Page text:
Grill About Town

Meat your maker: Blu Burger Grille owner William Nasralla shares a signature burger.
Jackie Mercandetti

The recent burst of summerlike weather had me scrambling for something to wear, shopping for sunblock, and dreaming about backyard barbecues. Thing is, I didn't even have time to dust off my grill before I got a hardcore burger craving. Blame it on one of my neighbors, whose cookout I could smell from several doors down. The smoky aroma of sizzling beef was a whiff of paradise — I wish I could've bottled it.

Once I get hungry for something, I want it now, so I grabbed a friend for a spontaneous lunch. She offered to drive us in her shiny red convertible, too, which only amplified my early summer fever.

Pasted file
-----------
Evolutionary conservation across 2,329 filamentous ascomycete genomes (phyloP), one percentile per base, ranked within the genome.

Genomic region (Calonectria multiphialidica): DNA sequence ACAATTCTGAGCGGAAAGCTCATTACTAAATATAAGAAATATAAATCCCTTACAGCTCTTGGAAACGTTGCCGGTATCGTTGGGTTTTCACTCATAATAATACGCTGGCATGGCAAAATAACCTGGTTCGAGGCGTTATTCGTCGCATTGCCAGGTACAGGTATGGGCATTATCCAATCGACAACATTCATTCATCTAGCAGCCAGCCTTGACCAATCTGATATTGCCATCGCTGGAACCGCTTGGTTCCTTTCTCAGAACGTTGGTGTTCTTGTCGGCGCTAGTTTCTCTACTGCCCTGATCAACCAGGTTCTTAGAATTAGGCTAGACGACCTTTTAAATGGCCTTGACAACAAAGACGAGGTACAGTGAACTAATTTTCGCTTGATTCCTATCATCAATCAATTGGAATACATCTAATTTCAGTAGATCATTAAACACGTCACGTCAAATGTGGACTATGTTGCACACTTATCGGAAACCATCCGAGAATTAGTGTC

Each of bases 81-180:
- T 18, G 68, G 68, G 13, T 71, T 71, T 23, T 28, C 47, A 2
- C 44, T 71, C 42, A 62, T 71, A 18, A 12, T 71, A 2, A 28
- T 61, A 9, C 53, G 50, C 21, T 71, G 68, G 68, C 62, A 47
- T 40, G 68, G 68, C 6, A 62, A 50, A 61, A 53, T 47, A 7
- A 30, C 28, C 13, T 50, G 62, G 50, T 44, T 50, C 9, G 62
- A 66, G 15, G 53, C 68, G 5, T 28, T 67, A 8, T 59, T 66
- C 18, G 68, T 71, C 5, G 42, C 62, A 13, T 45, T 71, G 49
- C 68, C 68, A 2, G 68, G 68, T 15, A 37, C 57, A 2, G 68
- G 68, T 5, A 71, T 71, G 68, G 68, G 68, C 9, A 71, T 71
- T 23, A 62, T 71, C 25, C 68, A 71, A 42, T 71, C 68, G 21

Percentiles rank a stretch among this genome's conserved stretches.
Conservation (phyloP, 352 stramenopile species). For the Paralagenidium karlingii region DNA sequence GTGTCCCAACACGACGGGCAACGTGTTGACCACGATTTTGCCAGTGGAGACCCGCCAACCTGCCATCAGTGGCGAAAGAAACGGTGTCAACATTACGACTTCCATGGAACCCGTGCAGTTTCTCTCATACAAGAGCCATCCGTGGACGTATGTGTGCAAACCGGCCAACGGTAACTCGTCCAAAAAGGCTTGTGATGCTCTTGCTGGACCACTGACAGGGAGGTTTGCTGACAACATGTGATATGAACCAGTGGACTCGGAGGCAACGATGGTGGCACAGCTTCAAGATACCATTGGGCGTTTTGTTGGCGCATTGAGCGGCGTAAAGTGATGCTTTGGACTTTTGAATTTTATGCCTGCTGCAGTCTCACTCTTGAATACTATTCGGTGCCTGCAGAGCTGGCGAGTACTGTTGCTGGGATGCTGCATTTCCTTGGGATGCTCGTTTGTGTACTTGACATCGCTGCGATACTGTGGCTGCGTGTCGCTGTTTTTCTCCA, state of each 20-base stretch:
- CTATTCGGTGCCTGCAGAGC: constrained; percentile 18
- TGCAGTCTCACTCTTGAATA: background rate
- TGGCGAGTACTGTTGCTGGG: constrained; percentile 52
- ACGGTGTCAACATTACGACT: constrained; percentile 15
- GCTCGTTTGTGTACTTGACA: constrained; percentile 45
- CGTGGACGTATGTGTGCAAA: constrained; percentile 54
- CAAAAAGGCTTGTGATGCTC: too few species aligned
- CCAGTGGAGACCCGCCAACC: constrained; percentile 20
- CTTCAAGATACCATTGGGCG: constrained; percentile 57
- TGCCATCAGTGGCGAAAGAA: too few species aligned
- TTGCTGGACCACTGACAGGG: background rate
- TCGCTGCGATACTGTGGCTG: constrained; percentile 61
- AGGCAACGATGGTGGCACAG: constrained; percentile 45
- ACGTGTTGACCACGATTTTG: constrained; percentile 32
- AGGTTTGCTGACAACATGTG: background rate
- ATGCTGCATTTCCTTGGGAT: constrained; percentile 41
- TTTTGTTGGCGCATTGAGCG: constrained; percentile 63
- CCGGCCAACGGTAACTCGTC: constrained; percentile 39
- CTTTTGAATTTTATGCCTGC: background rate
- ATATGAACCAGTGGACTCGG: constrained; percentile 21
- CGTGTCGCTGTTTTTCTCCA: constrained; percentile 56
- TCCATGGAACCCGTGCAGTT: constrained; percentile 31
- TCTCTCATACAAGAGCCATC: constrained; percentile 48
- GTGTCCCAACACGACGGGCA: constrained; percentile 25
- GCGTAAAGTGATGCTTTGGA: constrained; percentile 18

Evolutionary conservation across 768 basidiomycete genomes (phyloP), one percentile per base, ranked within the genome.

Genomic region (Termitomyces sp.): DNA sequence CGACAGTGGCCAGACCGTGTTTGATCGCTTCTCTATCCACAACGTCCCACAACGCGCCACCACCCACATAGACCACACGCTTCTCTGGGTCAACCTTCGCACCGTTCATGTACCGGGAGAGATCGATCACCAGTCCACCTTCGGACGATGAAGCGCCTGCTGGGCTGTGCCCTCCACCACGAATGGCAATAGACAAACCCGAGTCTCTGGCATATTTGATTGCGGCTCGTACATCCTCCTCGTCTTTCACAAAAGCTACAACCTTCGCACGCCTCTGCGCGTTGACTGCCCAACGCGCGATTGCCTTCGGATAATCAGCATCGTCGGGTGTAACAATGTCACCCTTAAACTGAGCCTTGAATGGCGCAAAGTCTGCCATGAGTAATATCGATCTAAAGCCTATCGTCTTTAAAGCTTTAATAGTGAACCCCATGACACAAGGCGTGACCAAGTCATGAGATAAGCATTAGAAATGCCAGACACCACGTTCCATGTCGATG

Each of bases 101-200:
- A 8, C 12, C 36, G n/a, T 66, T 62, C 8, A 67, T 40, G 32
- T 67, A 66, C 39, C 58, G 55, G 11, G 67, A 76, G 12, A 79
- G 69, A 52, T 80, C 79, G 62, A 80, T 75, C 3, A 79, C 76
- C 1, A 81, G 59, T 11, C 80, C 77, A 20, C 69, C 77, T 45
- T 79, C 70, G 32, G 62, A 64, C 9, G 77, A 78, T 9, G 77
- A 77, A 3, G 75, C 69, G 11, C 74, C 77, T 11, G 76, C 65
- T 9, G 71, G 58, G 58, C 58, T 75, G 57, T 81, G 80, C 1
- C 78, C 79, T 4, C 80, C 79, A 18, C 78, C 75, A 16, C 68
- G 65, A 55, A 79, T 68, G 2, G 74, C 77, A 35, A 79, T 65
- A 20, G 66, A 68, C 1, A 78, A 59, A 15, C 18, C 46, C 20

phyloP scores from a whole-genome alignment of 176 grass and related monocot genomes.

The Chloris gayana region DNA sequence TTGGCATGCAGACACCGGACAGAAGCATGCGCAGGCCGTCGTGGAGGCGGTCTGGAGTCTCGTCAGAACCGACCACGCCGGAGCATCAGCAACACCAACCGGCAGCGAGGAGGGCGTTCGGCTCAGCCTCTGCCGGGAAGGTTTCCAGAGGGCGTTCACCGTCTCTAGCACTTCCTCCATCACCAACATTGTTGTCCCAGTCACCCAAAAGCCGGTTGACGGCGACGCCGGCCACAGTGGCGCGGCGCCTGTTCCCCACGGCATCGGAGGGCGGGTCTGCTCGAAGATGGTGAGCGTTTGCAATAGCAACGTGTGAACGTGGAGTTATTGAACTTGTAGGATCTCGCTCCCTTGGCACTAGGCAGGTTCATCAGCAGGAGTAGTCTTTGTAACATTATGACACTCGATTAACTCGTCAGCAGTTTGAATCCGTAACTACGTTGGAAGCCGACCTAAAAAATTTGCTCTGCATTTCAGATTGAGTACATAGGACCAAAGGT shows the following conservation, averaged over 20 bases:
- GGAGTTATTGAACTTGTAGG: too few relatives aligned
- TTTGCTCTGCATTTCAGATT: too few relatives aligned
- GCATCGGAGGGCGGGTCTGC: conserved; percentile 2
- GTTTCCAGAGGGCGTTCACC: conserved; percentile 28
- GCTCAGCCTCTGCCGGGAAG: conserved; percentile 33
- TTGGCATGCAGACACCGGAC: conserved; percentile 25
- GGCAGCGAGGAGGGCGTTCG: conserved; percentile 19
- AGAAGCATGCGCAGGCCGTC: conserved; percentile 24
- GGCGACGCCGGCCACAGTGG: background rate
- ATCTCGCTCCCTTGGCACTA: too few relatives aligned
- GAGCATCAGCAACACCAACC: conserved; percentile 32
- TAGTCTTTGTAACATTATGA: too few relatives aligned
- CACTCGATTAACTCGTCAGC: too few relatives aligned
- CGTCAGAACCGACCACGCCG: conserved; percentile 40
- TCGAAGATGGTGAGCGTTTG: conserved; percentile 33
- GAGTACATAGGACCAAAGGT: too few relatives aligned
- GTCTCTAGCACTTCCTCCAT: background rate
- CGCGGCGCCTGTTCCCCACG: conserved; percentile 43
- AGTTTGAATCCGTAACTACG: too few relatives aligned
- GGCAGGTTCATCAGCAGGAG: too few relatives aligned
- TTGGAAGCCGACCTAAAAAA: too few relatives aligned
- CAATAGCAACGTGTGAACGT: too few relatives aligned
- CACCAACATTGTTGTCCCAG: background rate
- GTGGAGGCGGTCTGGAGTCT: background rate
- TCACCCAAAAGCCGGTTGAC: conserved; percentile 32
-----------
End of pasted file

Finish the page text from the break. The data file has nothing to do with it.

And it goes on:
"You know, there's something about a really good burger that's even better than a good steak," she said.

I agree. Steaks are satisfying in a straightforward, primal way, but burgers have so much more going on — more flavors and textures to consider, and no silverware to interfere. It's no wonder the upscale burger trend is still going strong.

Blu Burger Grille
15425 North Scottsdale Road, Scottsdale

To satisfy our jones, my carnivorous friend and I headed up to Blu Burger Grille, in a plaza across from Kierland Commons. The restaurant occupies a corner spot, with a front patio that wraps around the side of the building. Inside, the minimal decor is a flashback to 20 years ago. With bright blueberry walls, shiny silver chairs, and a kooky wall hanging shaped like eyeglasses, the only thing that could've made it more '80s would've been some neon yellow paint splashes. We lucked out with a patio table.